”Could you please chop the eggplant, slice the onion and cut the carrots julienne style?”
I froze by the cutting board, knife in hand, apron on, and stared at Scott. He was trying to teach me how to cook and I was currently weighing the huge chef’s knife in my hand, trying to assess the damage it would make if I threw it at his julienne style ass.
Deciding to give him another chance, I put the knife down and took a deep breath.
“What exactly is julienne?” I asked. Then added as an afterthought, “And what the hell is the difference between chopping and slicing?”
Scott took a break from the important task of stirring something in a pan and stared at me. I could tell he was less than pleased with my lack off culinary skills, but hell, he’s the one who offered to teach me. It’s not like he didn’t know what he was getting himself into.
“Right, let’s start from the basics. Chop means to cut the food into large irregular pieces. Mince is the same thing as chop, only smaller. Cubes are uniform pieces, usually 1/2 inch on each side. To dice is the same thing as cube, only smaller. Slice means flat, thin pieces and julienne means thin, match like sticks about two inches long. Got it?”
Was he kidding? I had already forgotten half of what he said. “No problem.”
I grabbed the knife again and tried to remember what he had said about julienne. Finally I decided it couldn’t matter that much and chopped the lot. We were making vegetarian lasagna after all, and I’d never stopped to poke at my lasagna to see what form the vegetables were in.
The lasagna had been my idea – the vegetarian part was Scott’s idea. Personally I would’ve loved to add a little cow into the mix, but Scott refused to cook anything that used to have a tail. I never understood the moral code some people live by. Then again, I still understood Scott far better than I understood most other men. Many years ago we’d dated each other for a brief period of time, but eventually he realized women wasn’t really his thing, and I realized I preferred to date men whose testosterone level was actually higher than mine.
I handed him the chopped vegetables and walked over to the stove. I looked down at the sauce. It looked, well, vegetarian. Frowning at it, I grabbed the spoon and stirred a little. Nope, still vegetarian.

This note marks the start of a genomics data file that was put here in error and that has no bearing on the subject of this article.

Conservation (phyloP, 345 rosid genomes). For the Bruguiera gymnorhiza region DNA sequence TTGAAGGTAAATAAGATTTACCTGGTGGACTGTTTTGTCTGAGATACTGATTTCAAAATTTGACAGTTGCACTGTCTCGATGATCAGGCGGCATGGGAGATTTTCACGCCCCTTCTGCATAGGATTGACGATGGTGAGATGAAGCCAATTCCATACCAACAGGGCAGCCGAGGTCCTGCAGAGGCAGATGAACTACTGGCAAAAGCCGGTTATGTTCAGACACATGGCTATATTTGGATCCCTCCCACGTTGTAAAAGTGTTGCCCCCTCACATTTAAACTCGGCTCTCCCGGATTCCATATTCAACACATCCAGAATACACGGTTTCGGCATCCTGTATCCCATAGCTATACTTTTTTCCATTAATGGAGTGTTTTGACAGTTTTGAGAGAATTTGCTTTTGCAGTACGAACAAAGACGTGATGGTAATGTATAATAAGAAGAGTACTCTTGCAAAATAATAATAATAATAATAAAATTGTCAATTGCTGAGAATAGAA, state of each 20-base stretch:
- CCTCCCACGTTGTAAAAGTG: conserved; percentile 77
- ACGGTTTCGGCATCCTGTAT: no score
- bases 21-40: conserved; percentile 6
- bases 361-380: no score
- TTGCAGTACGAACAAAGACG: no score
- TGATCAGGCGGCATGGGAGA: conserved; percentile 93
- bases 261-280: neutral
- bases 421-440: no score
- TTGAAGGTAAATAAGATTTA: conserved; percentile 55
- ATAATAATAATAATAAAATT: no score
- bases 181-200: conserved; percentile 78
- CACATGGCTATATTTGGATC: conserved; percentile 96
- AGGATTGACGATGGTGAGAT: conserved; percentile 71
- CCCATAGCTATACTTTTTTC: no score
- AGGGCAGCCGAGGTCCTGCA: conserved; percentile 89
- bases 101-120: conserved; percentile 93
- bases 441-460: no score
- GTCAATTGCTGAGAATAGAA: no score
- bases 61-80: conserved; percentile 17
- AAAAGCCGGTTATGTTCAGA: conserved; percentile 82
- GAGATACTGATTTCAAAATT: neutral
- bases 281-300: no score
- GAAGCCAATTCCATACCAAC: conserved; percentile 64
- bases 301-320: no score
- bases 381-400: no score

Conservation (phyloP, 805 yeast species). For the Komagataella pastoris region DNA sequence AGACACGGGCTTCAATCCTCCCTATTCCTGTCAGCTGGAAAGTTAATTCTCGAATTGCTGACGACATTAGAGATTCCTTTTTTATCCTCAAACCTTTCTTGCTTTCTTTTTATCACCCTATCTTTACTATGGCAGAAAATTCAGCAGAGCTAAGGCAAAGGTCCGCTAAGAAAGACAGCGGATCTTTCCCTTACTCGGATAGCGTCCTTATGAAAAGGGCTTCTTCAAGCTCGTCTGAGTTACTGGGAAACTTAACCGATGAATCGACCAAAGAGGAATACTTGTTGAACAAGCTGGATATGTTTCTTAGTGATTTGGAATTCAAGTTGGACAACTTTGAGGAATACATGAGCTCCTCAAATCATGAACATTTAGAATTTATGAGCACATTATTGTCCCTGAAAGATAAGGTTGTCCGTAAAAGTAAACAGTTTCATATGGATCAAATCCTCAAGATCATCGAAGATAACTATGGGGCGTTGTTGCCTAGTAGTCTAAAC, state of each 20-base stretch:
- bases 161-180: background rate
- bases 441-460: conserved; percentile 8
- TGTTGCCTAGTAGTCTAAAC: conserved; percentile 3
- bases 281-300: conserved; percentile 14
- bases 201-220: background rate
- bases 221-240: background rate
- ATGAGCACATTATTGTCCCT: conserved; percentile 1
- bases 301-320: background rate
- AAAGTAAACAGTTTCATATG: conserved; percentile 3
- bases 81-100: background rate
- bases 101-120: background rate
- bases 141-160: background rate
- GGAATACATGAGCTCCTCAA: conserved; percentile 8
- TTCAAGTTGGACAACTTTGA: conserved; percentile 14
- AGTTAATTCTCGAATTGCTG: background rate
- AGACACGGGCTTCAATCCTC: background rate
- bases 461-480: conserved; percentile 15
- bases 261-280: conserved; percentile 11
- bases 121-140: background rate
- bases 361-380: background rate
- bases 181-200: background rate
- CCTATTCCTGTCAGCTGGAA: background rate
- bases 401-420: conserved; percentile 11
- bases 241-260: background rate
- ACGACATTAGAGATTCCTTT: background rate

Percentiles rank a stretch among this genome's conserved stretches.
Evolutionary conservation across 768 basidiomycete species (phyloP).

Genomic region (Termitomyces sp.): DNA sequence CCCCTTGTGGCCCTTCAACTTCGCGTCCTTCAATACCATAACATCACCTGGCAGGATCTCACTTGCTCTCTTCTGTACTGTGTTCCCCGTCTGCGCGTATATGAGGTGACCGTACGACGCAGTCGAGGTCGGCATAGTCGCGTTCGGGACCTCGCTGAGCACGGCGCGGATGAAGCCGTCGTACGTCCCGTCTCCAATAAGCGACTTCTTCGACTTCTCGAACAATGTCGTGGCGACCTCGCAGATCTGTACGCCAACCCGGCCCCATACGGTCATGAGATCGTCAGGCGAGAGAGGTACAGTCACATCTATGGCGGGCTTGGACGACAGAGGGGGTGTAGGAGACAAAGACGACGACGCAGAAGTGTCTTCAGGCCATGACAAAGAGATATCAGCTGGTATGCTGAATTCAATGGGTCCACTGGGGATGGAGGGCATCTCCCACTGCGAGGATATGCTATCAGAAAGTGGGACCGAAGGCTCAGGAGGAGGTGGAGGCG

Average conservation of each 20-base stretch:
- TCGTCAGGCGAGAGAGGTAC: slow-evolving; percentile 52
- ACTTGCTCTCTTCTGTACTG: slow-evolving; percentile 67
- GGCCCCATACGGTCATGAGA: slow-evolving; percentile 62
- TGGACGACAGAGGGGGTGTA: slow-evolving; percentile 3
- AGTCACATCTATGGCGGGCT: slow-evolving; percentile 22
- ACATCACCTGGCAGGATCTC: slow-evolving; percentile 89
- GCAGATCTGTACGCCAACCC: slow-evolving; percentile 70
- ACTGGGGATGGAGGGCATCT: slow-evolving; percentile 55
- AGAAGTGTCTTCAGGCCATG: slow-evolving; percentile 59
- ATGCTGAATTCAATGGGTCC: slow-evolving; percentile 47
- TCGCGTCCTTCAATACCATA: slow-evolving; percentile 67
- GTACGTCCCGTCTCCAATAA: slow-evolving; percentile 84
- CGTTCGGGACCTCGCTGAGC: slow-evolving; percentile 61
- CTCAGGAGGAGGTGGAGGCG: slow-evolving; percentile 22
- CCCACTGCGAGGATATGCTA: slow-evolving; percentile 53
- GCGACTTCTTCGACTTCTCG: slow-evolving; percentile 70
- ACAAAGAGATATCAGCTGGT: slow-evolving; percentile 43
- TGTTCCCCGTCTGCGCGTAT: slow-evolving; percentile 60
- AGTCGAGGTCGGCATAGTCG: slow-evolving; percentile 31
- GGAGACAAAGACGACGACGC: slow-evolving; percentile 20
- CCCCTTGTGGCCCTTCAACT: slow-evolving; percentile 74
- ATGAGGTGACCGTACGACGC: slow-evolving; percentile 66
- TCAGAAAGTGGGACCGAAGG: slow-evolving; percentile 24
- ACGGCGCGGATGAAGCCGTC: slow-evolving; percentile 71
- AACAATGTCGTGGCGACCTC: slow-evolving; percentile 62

Scott was eyeing me with an amused look on his face. “It’s good you know. Try it.”
Skeptically I grabbed the smallest spoon I could find and dipped into the sauce, shaking the excess vegetables off. I brought the spoon up to my mouth and gingerly stuck my tongue out to taste it. It was good. Really good. Not that I was going to tell him that.
Scott sighed and muttered something that sounded vaguely rude. He turned away from the pan to cut the spinach and I quickly grabbed another spoonful of sauce while he wasn’t looking, savoring the taste.
“Do we really need the spinach?” I asked around a mouthful of the sinfully delicious sauce.
“Yes. You can’t make decent lasagna without spinach.”
“I’ll set you up with the cute guy at the office?”
Scott let out a snort, clearly disgusted with my pathetic blackmailing skills. “There will be spinach, suck it up.”
I watched as he added the offending leaves to the sauce, silently thinking it might actually not be so bad.
“So, do you think you’ll remember how to do this?”
“Not a chance.”
Scott let out a bark of laughter at that. “So if you’re not going to learn how to cook, why exactly did you want me to come over here and give you a cooking lesson?”
“I wanted lasagna, of course. Plus, you might be gay, but you’re still nice to look at.” I winked and then ducked as he threw a piece of eggplant my way.
Together we layered the pasta with the sauces and I decided maybe cooking wasn’t so bad after all. In fact, I was feeling pretty damn domestic as I sprinkled grated cheese on top. Of course, no one ever told me lasagna takes an eternity and a half in the oven. But when we finally got to sit down and taste it, it was worth it all. I couldn’t contain my moan of pleasure, and in a never-before-seen feat of quick thinking, I pretended it was a moan of disgust.
The laugh lines appearing around Scotts eyes told me I didn’t have him fooled, though.
“It’s good, isn’t it? Just admit it.”
I have him a dirty look and shoveled more lasagna into my mouth. “Whatever, dude.”
This post is part of Nicky and Mike’s 30 Minus 2 Days of Writing challenge. Today’s prompt is Whatever, dude. Go check out We Work For Cheese for a list of the other participants. *